Minister's Study

Ministering, writing, and wrestling in a land flowing with sweet tea and deep-fried food

Tuesday, March 21, 2006

Not there yet

Not at the point of being able to write consistently good fiction on demand, anyhow.

After my win in last week's flash challenge, I strolled into this one feeling pretty good. I deliberately wrote historical fiction again, because that's really been working well for me. And the week after writing one of my best flashes ever, I turned in one of my worst ever. Of course, it suffers in the commenting by people who don't know the history involved, which I researched as I wrote, including details (oh, I definitely still had an error or two that have to go). This happens every time I write historical fiction; people have a lot of misconceptions (and I usually share those misconceptions right up until I do the research for the story.) But the real fault is just that this one just wasn't very well written. Ah, well. Just shows I need more practice, I guess, like anything else. Being able to make a basket once doesn't make you a great basketball shooter. Being able to shoot well consistently, game after game -- that means you're a good shot.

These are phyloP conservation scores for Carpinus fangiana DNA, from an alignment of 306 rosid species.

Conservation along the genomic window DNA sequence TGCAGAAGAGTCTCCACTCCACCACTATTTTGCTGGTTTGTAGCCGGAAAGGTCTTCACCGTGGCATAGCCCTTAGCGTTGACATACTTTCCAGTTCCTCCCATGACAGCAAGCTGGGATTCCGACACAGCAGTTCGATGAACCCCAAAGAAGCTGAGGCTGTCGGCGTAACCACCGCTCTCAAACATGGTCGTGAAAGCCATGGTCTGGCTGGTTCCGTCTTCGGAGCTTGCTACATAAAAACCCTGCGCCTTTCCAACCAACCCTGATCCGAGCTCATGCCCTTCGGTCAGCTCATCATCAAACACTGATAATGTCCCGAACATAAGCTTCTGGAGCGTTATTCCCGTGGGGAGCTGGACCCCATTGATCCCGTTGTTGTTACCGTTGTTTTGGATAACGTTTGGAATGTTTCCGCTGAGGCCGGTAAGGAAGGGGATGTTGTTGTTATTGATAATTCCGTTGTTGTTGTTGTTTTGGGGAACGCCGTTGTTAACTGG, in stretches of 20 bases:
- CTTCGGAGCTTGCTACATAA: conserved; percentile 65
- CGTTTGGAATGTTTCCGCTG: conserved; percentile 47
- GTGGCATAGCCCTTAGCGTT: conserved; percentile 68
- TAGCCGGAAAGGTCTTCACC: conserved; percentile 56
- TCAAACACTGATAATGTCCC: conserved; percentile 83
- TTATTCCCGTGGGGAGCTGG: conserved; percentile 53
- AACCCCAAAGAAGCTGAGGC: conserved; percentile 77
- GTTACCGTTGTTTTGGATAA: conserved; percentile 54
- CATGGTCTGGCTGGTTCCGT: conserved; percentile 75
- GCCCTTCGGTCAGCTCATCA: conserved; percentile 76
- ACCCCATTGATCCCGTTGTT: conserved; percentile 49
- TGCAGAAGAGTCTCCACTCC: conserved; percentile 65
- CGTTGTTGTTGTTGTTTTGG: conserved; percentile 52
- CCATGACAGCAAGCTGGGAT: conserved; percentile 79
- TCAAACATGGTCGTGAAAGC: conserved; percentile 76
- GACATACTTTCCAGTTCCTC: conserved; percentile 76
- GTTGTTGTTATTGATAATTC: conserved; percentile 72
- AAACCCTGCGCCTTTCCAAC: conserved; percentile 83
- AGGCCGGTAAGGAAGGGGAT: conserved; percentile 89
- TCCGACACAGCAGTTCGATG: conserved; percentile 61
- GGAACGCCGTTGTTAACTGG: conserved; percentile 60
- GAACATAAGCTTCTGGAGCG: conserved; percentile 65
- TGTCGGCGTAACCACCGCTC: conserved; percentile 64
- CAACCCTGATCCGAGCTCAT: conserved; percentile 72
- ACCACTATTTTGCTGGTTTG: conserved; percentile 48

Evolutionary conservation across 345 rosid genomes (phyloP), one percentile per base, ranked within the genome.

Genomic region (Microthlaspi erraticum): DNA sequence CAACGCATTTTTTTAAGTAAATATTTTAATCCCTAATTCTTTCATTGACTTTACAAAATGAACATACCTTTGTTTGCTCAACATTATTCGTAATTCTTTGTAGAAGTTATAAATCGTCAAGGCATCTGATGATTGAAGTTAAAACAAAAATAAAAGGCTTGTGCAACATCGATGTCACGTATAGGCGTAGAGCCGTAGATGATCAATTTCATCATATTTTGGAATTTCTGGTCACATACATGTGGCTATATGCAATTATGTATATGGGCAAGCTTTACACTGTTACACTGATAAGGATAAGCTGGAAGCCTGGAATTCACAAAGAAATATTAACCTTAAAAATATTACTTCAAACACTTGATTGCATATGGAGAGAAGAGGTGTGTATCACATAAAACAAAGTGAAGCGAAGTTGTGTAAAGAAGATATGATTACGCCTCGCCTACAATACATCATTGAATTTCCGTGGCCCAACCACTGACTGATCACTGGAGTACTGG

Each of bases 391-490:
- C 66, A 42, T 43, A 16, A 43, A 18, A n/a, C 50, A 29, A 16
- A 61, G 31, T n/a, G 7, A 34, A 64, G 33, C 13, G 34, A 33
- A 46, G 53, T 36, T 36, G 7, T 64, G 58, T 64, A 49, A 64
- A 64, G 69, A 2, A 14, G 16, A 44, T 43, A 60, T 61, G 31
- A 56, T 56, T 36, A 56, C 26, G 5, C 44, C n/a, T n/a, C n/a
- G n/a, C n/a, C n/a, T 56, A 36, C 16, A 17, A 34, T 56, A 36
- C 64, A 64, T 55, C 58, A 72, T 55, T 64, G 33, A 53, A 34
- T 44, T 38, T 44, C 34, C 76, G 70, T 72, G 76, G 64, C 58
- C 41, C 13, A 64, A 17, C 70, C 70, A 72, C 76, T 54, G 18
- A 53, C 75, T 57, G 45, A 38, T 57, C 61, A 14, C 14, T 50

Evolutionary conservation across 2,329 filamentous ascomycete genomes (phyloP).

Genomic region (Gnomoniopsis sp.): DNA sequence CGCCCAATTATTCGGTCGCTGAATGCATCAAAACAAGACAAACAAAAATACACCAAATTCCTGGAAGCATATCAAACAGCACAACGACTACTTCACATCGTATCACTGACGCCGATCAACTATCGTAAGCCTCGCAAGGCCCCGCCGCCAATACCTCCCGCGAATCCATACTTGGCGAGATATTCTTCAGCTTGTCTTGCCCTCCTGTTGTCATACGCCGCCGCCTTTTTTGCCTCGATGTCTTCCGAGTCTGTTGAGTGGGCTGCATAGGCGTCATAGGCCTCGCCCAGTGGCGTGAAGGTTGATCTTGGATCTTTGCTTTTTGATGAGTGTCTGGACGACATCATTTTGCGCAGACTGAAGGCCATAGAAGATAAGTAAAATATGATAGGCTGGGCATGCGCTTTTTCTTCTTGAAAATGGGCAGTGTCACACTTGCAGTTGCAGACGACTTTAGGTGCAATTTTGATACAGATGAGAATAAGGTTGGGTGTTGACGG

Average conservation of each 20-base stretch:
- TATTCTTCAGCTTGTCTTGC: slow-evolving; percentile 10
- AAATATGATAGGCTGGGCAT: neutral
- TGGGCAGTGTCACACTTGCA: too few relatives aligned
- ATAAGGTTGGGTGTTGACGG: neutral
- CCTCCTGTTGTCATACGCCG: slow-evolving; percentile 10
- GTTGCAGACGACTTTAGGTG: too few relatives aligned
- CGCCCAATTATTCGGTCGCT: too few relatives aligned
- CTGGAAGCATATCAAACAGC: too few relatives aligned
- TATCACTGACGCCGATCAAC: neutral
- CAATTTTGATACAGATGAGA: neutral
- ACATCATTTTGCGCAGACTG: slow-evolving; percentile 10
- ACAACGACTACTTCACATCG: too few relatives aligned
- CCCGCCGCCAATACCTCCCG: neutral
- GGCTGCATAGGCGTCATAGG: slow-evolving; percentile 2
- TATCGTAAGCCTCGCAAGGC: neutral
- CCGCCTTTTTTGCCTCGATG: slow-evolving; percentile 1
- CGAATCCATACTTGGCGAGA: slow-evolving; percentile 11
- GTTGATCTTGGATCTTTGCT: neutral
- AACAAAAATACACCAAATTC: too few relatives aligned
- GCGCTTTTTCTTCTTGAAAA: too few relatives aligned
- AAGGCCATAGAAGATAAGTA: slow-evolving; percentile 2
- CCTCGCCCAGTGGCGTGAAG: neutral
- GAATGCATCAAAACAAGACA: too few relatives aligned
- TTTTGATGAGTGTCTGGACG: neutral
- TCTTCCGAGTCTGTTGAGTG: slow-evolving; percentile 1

At 9:00 PM, Anonymous Isaiah said...

The fact that you even attempt historical fiction with a 90 minute time limit is impressive in itself.

At 12:25 PM, Blogger Minister said...

I still haven't decided if it's easier or harder than trying to completely invent a setting in the 90 minutes. It seems to work well for me in general; my hisfic stories tend to do well in the voting. But I always have trouble with readers who a) don't know as much about the time period, and therefore criticize historical points that are actually accurate and b) know more about the time period and actually do catch me in mistakes. At least when you write scifi or fantasy flash, the setting just has to be internally consistent, and you can use whatever terminology you want pretty much. Downside is, you have to invent it all yourself on the spot.

At 4:28 PM, Blogger Sadeq said...

I've done the hisfic thing a couple times. I found it easier to do quick research on, for instance, the fall of Constantinople than to think up a believable scifi world and than write about it. With hisfic, you have some expectation that the reader is at least somewhat familiar with your world. Scifi and fantasy require you to detail your world and tell your story, all in 90 minutes.

At 6:11 PM, Anonymous Isaiah said...

Yeah, I suppose every genre has its pros and cons. I've never actually attempted historical fiction, so it seems very daunting to me.


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